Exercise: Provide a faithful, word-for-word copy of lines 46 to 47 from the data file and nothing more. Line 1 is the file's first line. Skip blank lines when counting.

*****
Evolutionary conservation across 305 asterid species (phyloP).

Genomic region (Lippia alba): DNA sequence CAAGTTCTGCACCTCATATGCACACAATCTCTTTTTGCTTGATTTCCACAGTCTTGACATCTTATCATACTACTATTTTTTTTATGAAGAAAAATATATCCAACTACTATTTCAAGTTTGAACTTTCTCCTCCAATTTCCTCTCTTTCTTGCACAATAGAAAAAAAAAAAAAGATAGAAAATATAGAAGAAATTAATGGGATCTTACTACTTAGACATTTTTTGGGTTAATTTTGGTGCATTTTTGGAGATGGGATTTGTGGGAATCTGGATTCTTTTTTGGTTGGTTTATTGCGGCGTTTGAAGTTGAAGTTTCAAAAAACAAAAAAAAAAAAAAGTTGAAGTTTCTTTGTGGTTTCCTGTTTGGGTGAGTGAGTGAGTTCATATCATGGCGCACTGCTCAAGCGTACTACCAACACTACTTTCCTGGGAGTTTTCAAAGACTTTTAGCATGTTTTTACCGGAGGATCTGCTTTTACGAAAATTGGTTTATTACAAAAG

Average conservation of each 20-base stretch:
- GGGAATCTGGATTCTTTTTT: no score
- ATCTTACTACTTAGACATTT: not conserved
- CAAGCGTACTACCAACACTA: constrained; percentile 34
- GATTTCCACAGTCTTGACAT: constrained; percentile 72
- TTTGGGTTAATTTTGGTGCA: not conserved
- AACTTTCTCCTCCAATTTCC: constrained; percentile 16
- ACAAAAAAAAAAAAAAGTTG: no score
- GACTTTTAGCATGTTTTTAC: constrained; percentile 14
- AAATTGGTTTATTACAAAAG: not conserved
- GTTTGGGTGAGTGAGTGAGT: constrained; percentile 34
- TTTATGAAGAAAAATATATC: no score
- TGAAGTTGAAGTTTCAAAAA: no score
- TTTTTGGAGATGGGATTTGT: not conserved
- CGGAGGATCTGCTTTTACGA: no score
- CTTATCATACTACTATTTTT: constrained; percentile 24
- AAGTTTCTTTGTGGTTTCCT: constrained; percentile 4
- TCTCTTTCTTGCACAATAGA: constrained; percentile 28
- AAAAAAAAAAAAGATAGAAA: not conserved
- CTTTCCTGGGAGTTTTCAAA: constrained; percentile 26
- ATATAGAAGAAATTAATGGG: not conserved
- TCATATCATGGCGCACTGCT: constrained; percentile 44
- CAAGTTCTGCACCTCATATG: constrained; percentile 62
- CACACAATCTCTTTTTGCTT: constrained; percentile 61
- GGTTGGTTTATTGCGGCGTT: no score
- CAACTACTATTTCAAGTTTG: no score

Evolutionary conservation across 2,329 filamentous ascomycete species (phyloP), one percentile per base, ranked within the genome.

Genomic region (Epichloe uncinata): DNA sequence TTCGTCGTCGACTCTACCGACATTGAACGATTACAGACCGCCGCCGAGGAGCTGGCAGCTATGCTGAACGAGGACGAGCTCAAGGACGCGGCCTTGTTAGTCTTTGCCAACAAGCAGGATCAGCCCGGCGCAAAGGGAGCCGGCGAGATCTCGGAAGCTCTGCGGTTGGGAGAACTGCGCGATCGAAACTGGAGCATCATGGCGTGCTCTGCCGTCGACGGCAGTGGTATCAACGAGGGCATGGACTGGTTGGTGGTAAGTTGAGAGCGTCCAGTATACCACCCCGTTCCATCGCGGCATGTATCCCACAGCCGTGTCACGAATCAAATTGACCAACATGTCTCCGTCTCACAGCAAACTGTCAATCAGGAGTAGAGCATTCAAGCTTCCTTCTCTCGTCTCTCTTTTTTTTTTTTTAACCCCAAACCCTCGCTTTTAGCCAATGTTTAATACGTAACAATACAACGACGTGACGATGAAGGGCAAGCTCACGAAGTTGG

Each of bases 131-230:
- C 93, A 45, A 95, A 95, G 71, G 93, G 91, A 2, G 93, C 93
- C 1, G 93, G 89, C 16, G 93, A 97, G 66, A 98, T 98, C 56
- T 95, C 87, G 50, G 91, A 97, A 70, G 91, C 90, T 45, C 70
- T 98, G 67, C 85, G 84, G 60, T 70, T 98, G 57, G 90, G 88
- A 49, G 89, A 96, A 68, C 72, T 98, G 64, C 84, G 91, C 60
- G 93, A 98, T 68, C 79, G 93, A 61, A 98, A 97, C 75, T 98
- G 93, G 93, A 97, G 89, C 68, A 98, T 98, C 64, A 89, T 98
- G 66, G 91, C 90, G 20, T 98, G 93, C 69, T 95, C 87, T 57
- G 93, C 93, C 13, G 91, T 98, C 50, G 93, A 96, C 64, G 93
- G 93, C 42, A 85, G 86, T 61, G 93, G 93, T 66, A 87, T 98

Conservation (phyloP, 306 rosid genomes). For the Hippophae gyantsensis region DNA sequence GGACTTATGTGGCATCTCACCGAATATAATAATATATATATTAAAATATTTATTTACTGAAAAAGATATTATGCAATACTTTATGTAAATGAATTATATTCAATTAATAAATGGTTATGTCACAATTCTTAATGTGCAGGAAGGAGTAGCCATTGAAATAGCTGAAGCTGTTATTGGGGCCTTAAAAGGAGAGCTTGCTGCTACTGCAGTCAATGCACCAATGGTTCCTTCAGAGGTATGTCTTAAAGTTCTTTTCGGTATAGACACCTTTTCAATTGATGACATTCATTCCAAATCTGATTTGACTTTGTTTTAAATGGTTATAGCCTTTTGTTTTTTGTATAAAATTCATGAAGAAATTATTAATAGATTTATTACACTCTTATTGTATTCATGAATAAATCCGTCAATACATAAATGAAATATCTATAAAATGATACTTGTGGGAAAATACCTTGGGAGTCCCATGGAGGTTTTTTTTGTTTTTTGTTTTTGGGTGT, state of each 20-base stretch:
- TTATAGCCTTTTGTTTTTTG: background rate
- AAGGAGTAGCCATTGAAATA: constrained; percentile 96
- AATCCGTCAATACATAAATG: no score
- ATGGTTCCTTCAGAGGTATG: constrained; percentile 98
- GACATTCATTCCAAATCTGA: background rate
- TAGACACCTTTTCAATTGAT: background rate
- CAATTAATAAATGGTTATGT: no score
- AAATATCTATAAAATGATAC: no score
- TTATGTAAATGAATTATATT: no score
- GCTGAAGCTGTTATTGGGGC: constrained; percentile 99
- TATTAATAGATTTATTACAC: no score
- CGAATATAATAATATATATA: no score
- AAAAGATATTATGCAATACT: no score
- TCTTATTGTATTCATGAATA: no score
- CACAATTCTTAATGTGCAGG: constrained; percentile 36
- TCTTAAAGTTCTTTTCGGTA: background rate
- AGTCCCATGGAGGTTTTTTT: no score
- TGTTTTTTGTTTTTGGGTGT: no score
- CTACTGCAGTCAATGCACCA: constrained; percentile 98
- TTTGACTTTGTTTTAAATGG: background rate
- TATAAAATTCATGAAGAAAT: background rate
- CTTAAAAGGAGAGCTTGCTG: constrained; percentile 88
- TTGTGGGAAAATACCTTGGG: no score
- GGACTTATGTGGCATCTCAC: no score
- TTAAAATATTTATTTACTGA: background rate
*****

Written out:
- ATGGTTCCTTCAGAGGTATG: constrained; percentile 98
- GACATTCATTCCAAATCTGA: background rate